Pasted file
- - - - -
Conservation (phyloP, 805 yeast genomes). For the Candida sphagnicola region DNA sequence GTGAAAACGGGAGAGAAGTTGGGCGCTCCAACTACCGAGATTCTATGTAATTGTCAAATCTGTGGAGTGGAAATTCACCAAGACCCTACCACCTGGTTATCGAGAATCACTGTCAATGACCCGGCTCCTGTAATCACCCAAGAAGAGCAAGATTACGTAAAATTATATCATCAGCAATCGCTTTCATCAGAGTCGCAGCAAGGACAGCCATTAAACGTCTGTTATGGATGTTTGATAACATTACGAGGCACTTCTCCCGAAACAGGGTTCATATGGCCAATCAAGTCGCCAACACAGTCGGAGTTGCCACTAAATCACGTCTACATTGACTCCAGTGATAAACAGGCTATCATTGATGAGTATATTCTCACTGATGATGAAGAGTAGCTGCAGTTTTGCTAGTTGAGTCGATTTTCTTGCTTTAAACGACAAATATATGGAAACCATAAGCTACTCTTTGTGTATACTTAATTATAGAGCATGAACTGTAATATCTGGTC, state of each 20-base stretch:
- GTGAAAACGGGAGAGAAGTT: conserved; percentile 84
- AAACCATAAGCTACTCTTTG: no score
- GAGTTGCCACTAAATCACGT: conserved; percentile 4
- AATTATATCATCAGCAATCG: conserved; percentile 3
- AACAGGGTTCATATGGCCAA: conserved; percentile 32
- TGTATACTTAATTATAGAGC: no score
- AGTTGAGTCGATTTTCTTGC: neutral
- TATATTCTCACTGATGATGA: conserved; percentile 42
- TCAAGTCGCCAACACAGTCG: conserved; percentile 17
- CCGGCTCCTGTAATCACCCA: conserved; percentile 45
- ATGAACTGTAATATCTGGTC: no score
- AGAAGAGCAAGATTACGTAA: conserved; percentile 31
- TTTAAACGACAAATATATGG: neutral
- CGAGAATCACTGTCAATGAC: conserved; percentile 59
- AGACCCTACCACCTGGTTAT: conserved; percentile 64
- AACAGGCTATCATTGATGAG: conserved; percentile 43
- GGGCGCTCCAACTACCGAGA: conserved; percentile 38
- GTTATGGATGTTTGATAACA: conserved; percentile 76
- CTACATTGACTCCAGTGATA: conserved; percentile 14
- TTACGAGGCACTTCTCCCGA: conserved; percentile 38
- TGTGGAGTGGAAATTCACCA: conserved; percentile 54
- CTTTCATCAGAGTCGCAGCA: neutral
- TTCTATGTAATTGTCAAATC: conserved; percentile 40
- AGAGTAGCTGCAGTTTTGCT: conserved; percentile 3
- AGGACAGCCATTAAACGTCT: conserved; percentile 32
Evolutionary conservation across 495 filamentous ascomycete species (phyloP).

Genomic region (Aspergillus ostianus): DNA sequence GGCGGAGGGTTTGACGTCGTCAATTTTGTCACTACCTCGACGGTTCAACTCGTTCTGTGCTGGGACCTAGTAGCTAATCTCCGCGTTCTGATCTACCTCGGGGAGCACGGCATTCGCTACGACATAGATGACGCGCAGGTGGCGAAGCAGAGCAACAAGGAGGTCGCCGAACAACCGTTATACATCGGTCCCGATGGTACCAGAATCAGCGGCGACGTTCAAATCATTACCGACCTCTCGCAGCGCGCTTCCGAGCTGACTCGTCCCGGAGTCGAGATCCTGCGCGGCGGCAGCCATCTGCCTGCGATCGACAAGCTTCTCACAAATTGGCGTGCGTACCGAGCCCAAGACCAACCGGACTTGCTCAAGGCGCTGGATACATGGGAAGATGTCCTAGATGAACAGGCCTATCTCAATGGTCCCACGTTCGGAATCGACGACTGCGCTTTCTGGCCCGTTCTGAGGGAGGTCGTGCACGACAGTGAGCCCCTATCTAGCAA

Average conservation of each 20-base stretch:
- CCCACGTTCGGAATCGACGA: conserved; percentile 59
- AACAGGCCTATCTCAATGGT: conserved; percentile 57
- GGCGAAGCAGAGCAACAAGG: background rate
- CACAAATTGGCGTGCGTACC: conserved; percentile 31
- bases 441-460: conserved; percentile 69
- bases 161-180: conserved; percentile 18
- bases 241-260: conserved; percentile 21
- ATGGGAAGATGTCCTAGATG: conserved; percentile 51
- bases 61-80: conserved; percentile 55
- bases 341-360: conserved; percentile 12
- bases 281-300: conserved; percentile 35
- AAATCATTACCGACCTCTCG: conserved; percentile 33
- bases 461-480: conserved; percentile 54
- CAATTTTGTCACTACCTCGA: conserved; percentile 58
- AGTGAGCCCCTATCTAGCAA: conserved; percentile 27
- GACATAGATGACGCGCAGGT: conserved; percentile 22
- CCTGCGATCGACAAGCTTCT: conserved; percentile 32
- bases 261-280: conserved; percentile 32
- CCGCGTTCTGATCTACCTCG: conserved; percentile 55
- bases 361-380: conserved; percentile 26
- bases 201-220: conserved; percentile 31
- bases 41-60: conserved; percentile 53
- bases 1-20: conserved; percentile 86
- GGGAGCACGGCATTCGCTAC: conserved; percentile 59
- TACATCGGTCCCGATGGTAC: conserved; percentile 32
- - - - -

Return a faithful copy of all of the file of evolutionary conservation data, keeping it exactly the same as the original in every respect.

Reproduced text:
Conservation (phyloP, 805 yeast genomes). For the Candida sphagnicola region DNA sequence GTGAAAACGGGAGAGAAGTTGGGCGCTCCAACTACCGAGATTCTATGTAATTGTCAAATCTGTGGAGTGGAAATTCACCAAGACCCTACCACCTGGTTATCGAGAATCACTGTCAATGACCCGGCTCCTGTAATCACCCAAGAAGAGCAAGATTACGTAAAATTATATCATCAGCAATCGCTTTCATCAGAGTCGCAGCAAGGACAGCCATTAAACGTCTGTTATGGATGTTTGATAACATTACGAGGCACTTCTCCCGAAACAGGGTTCATATGGCCAATCAAGTCGCCAACACAGTCGGAGTTGCCACTAAATCACGTCTACATTGACTCCAGTGATAAACAGGCTATCATTGATGAGTATATTCTCACTGATGATGAAGAGTAGCTGCAGTTTTGCTAGTTGAGTCGATTTTCTTGCTTTAAACGACAAATATATGGAAACCATAAGCTACTCTTTGTGTATACTTAATTATAGAGCATGAACTGTAATATCTGGTC, state of each 20-base stretch:
- GTGAAAACGGGAGAGAAGTT: conserved; percentile 84
- AAACCATAAGCTACTCTTTG: no score
- GAGTTGCCACTAAATCACGT: conserved; percentile 4
- AATTATATCATCAGCAATCG: conserved; percentile 3
- AACAGGGTTCATATGGCCAA: conserved; percentile 32
- TGTATACTTAATTATAGAGC: no score
- AGTTGAGTCGATTTTCTTGC: neutral
- TATATTCTCACTGATGATGA: conserved; percentile 42
- TCAAGTCGCCAACACAGTCG: conserved; percentile 17
- CCGGCTCCTGTAATCACCCA: conserved; percentile 45
- ATGAACTGTAATATCTGGTC: no score
- AGAAGAGCAAGATTACGTAA: conserved; percentile 31
- TTTAAACGACAAATATATGG: neutral
- CGAGAATCACTGTCAATGAC: conserved; percentile 59
- AGACCCTACCACCTGGTTAT: conserved; percentile 64
- AACAGGCTATCATTGATGAG: conserved; percentile 43
- GGGCGCTCCAACTACCGAGA: conserved; percentile 38
- GTTATGGATGTTTGATAACA: conserved; percentile 76
- CTACATTGACTCCAGTGATA: conserved; percentile 14
- TTACGAGGCACTTCTCCCGA: conserved; percentile 38
- TGTGGAGTGGAAATTCACCA: conserved; percentile 54
- CTTTCATCAGAGTCGCAGCA: neutral
- TTCTATGTAATTGTCAAATC: conserved; percentile 40
- AGAGTAGCTGCAGTTTTGCT: conserved; percentile 3
- AGGACAGCCATTAAACGTCT: conserved; percentile 32
Evolutionary conservation across 495 filamentous ascomycete species (phyloP).

Genomic region (Aspergillus ostianus): DNA sequence GGCGGAGGGTTTGACGTCGTCAATTTTGTCACTACCTCGACGGTTCAACTCGTTCTGTGCTGGGACCTAGTAGCTAATCTCCGCGTTCTGATCTACCTCGGGGAGCACGGCATTCGCTACGACATAGATGACGCGCAGGTGGCGAAGCAGAGCAACAAGGAGGTCGCCGAACAACCGTTATACATCGGTCCCGATGGTACCAGAATCAGCGGCGACGTTCAAATCATTACCGACCTCTCGCAGCGCGCTTCCGAGCTGACTCGTCCCGGAGTCGAGATCCTGCGCGGCGGCAGCCATCTGCCTGCGATCGACAAGCTTCTCACAAATTGGCGTGCGTACCGAGCCCAAGACCAACCGGACTTGCTCAAGGCGCTGGATACATGGGAAGATGTCCTAGATGAACAGGCCTATCTCAATGGTCCCACGTTCGGAATCGACGACTGCGCTTTCTGGCCCGTTCTGAGGGAGGTCGTGCACGACAGTGAGCCCCTATCTAGCAA

Average conservation of each 20-base stretch:
- CCCACGTTCGGAATCGACGA: conserved; percentile 59
- AACAGGCCTATCTCAATGGT: conserved; percentile 57
- GGCGAAGCAGAGCAACAAGG: background rate
- CACAAATTGGCGTGCGTACC: conserved; percentile 31
- bases 441-460: conserved; percentile 69
- bases 161-180: conserved; percentile 18
- bases 241-260: conserved; percentile 21
- ATGGGAAGATGTCCTAGATG: conserved; percentile 51
- bases 61-80: conserved; percentile 55
- bases 341-360: conserved; percentile 12
- bases 281-300: conserved; percentile 35
- AAATCATTACCGACCTCTCG: conserved; percentile 33
- bases 461-480: conserved; percentile 54
- CAATTTTGTCACTACCTCGA: conserved; percentile 58
- AGTGAGCCCCTATCTAGCAA: conserved; percentile 27
- GACATAGATGACGCGCAGGT: conserved; percentile 22
- CCTGCGATCGACAAGCTTCT: conserved; percentile 32
- bases 261-280: conserved; percentile 32
- CCGCGTTCTGATCTACCTCG: conserved; percentile 55
- bases 361-380: conserved; percentile 26
- bases 201-220: conserved; percentile 31
- bases 41-60: conserved; percentile 53
- bases 1-20: conserved; percentile 86
- GGGAGCACGGCATTCGCTAC: conserved; percentile 59
- TACATCGGTCCCGATGGTAC: conserved; percentile 32